A Study of the Sabbath and the Old Law

Should Christians observe the Sabbath? Some believe the 10 Commandments were given for all time, to all people, and that we should still observe them.

A Study of the Sabbath and the Old Law

By Dale Manor

Most people recognize that we are no longer obligated to observe certain aspects of the Old Testament (OT) such as animal sacrifices, burning incense in worship, etc. However, the 10 Commandments are often viewed differently. Some make a distinction between an eternal "moral law" consisting of the 10 Commandments, and a "ceremonial law" regulating sacrifices, etc. There is no evidence in Scripture to substantiate this distinction.

The entire Law of Moses, with the 10 commandments, was nullified at the cross of Jesus. Some of those commandments were re-established as part of the Gospel of Christ, but the Sabbath was not. For those who struggle with this premise, perhaps an example will help. The first document of governing rules for the United States was known as the Articles of Confederation. After a few years, it became clear that these articles did not meet the needs of the early colonists. They decided to replace the earlier articles with the Constitution of the United States of America. Once the Constitution was ratified, none of the laws of the Article of Confederation were binding. Some of the laws and principles of the earlier document became a part of the Constitution and it appeared they continued, but in reality they were terminated and re-established. Such is the case with some of the laws of the OT in their relationship to the New Testament (NT).

The following list shows the re-establishment of nine of the Ten Commandments (these are not all of the NT passages concerning these matters):

1-2. The first two commands, no other gods (Ex 20:3) and no graven images/idols (Ex 20:4-6), are closely related since idols usually represented other deities. God was also prohibiting substitute efforts to represent Him. While the NT contains no explicit affirmation of these laws, several passages speak in principle of the prohibition. (See Mt 4:10; Rom 1:22-25; and Acts 17:24-29).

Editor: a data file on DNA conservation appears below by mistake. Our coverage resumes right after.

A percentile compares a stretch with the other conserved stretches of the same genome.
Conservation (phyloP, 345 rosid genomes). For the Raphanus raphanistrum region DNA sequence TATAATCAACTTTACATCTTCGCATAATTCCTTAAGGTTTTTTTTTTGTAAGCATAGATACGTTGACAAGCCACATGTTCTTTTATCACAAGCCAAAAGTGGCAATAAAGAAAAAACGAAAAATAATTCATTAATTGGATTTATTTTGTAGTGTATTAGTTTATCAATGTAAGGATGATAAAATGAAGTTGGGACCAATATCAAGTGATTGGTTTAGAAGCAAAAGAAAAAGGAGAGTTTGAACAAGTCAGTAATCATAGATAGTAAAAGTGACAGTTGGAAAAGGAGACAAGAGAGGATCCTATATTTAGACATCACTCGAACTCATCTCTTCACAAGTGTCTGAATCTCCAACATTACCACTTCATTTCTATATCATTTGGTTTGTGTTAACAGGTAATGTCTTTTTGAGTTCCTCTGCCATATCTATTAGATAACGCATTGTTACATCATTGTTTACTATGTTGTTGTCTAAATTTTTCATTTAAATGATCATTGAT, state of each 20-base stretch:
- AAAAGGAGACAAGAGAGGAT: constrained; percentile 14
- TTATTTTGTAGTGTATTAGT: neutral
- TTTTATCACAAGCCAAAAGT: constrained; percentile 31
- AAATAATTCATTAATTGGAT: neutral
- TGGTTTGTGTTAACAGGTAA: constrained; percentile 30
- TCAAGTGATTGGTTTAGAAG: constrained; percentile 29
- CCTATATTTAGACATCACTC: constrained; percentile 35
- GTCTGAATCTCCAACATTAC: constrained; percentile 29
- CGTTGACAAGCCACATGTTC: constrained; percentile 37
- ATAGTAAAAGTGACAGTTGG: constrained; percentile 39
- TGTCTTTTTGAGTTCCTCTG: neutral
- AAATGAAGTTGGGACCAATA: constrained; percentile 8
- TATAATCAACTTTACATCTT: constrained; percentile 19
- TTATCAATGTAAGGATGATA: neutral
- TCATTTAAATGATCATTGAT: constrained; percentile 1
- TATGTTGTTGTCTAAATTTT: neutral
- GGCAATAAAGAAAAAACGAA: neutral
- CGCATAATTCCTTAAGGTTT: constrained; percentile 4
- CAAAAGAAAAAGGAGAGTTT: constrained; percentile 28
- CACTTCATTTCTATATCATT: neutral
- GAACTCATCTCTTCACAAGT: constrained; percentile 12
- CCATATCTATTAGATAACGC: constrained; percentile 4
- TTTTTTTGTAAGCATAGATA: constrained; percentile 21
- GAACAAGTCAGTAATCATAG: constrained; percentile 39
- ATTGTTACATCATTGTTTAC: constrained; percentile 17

3. Not taking the Lord's name in vain (Ex 20:7). God did not intend to prevent anyone from pronouncing His name; but to curtail a flippant and casual use of His name. Again the NT does not explicitly make this a prohibition, but Jesus emphasizes that we will be condemned by our words (Mt 12:34-37), which would include taking the Lord's name in vain.

4. Remember the Sabbath (Ex 20:8-11). No reaffirmation appears in the NT. See discussions further in this lesson.

5. Honor father and mother (Ex 20:12). See Eph 6:1-2.

6. Do not kill (commit murder) (Ex 20:13). See Mt 19:18 and Rom 13:9.

7. Do not commit adultery (Ex 20:14). See Mt 19:18; Rom 13:9.

8. Do not steal (Ex 20:15) See Mt 19:18; Rom 13:9.

9. Do not bear false witness (Ex 20:16). See Mt 19:18; Eph 4:25-31.

10. Do not covet (Ex 20:16). See Rom 13:9; Col 3:5.

While the OT Law appears in a format as a codified listing, the NT generally does not list its commands that way. Certainly the NT includes commands to be obeyed, but they usually appear in narratives and discussions so as to clarify the intent and context of their application.

The point of concern for some people is the Sabbath Law — what happened to it? This question will be the focus of the following discussion.

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